Actor Marc Senter, who came to horror audiences’ attention with his starring role of Ray Pye in Chris Sivertson’s 2006 indie darling The Lost, and who subsequently has appeared in Darren Lynn Bousman’s The Devil’s Carnival and Simon Rumley’s Red, White & Blue, caught up with us last night to chat the SXSW feature premiere of Starry Eyes, in which he stars.
Co-written and directed by Dennis Widmyer and Kevin Kolsch, Starry Eyes stars Alexandra Essoe, Amanda Fuller (Red, White & Blue), Fabianne Therese (John Dies at the End), Noah Segan (Looper), Shane Coffey (The Originals) and Senter, and revolves around aspiring Hollywood actress Sarah Walker (Essoe), who spends her days working a dead-end job, enduring petty friendships and going on countless casting calls in hopes of catching her big break. After a series of strange auditions, Sarah lands the leading role in a new film from a mysterious production company. But with this opportunity comes bizarre ramifications that will transform her both mentally and physically into something beautiful, and altogether terrifying.
Having shot last May in Los Angeles over the course of three weeks, Senter said of how he became attached to Starry Eyes, “The producer and my friend, Travis Stevens, reached out to me about it. Travis is one of the hardest working and most talented genre producers in the business today, so when he sends me something, I trust there is something there. I don't think there was even a role in particular that he was reaching out to me for and I believe that at this point, a lot of the film had already been cast, except for a few supporting roles. I thought the script had some cool elements to it, but, more importantly, I understood what Travis envisioned for it, and was most attracted to that.
“Of course, when I met directors Dennis [Widmyer] and Kevin [Kolsch], it seemed clear that they were in tune with Travis' vision and had the passion to back it up,” continued Senter. “Also, when I read the script, the role that I would ultimately choose to play really popped out at me. I had an idea for something different and fun, and wanted to try it."
"Some of my favorite psychological horror films are from the 1970’s,” mused Senter, when queried regarding the comparisons currently being made of that decade’s horror entries and Starry Eyes. “Rosemary's Baby is one of those, with The Shining being my favorite.”
As for his character known simply as 'The Assistant,’ Senter illuminated, “I play the assistant to the casting director. It's so funny. I’m smiling and laughing a bit at the memory. When the lead girl (Essoe) gets her big shot to audition for the role of her dreams, it’s me and the casting director she must impress. Of course, there is a real twist to this character, as well as the casting directors, but I probably shouldn't mention that.”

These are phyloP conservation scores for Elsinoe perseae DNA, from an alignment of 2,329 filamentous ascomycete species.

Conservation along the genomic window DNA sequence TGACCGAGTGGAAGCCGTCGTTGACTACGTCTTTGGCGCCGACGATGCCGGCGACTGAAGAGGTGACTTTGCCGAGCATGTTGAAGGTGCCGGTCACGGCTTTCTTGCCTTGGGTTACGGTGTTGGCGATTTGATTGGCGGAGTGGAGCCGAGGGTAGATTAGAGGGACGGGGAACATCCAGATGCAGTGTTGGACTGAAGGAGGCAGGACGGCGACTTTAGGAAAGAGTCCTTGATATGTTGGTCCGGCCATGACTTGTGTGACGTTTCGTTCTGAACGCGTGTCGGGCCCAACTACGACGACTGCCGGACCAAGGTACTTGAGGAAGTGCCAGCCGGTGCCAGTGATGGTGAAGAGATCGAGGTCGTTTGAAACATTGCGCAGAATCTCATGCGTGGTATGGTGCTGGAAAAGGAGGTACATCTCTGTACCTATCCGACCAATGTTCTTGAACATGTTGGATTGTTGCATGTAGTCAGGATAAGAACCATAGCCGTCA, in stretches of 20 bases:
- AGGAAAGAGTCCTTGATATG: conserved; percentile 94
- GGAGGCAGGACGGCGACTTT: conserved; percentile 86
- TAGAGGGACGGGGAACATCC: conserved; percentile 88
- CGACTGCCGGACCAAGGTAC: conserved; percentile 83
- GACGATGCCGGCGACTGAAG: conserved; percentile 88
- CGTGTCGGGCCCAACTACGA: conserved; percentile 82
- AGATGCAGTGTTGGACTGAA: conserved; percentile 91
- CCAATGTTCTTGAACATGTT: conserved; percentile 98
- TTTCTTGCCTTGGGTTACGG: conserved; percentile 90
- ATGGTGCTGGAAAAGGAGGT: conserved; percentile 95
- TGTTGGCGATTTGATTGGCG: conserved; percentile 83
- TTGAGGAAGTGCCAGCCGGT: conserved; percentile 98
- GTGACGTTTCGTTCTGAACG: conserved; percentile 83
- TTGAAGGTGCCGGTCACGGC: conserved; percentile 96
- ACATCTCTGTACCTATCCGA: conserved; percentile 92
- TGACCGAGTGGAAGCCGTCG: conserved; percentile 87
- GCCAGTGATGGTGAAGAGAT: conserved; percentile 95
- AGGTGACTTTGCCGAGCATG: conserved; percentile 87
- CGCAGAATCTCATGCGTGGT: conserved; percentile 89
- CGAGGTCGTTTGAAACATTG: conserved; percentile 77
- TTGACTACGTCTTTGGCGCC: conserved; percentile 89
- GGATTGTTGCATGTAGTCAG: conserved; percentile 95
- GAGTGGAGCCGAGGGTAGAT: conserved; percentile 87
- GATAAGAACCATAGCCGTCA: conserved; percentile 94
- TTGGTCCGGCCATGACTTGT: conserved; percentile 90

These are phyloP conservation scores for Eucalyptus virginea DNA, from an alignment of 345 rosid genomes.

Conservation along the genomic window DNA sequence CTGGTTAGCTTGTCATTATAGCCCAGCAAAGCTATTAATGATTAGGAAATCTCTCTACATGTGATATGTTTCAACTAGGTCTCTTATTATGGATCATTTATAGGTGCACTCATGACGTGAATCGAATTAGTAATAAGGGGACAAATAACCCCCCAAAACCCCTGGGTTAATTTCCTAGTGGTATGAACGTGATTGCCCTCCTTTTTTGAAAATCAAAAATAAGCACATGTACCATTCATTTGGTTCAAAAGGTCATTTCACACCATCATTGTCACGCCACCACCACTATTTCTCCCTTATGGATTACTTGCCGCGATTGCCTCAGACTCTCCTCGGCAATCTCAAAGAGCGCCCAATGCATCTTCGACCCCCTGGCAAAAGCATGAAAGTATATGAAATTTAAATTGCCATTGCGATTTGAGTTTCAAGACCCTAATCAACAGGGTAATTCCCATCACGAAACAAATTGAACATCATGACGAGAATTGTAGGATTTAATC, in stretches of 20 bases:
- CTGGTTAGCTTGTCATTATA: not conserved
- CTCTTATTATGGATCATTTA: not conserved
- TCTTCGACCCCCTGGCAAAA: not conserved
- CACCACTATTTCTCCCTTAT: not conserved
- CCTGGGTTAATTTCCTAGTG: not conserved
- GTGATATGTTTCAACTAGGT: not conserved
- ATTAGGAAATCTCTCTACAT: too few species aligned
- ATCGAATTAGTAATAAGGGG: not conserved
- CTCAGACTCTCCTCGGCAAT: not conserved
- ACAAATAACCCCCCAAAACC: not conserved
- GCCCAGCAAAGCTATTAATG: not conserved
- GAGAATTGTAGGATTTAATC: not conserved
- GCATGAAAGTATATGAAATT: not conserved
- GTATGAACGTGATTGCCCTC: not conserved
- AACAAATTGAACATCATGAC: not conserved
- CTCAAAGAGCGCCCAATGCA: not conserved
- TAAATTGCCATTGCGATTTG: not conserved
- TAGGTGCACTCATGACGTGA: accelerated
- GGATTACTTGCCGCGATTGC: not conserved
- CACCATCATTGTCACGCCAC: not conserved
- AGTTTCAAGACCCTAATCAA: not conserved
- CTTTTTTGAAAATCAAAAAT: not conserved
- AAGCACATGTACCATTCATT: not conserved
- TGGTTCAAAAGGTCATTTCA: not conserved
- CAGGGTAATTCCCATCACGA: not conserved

While he remained coy regarding narrative points, Senter was more than happy to chat about his ‘method’ approach to the role. “I know a gentleman who is a casting director. He was one of the casting directors who cast me in an earlier horror film I did, and from the second I read the character he popped into my mind. I went and had lunch with him to see what in my memory could be refreshed, and what new things I could pick up. The moment I sat down with him, I knew that he was definitely the choice for this character, and that was awesome, because I knew it would be a lot of fun bringing him to life.”
Regarding his working relationship with Widmyer and Kolsch, “They are great dudes and I like them a lot,” offered the actor. “I am grateful they thought of me, along with Travis, for this film. I had a lot of fun working with them.”
As for his thoughts on the SXSW premiere (it premieres tomorrow at The Alamo Ritz; see details below), “I really dig the fest, and am excited to get back down there to celebrate this film, and hang out with new and old friends,” stated Senter.
“My first film, The Lost, premiered at SXSW, and it is one of the most memorable moments I have in my career. I was also there with Red, White & Blue a few years back, which was a total blast. It's been a minute, so I am excited to get back down there. Oh, and I decided to take a few extra days and do a little road trip with my friend and co-star Noah Segan. We are hitting the open road at 6am manana! Still wondering if this was a good idea, though I know it will definitely be an adventure.”
We asked Senter, given his genre-heavy filmography, what audiences may expect from him the future, to which he replied, “A lot of diversity in genres and character. While things are a little secretive at the moment, there are a few projects I can mention. I have a movie in development about an extremely influential Los Angeles band, in which I’ll play the lead singer. There is also a New Orleans crime thriller, where I will play a cop, and there is a high-concept comedy I am working on as well, where I will play a pretty hilarious character that makes a bit of fun of my actual career.”
Not content to rest on his laurels and having been bitten by the producing bug on his 2011 flick Brawler (which he produced and starred in), Senter concluded, “Six months ago, my producing partner and I joined forces with two industry heavyweights and launched a new production company. There will be a formal announcement very shortly with the company name and details, but we already have some very exciting things going on. While I am an actor first, I love producing. It gives me the opportunity to work on multiple projects at once, which is necessary for someone like me, who does not like to sit around and wait for the phone to ring.”
SXSW screenings of Starry Eyes are as follows:
World Premiere: Saturday, March 8th, 11:59pm (Alamo Ritz 1&2)
Public Screening #2: Monday, March 10th, 11:59pm (SXSatellite: Marchesa)
Public Screening #3: Wednesday, March 12th, 11:59pm (Stateside Theatre)
Public Screening #4: Friday, March 14th, 1:30pm (Alamo Ritz 2)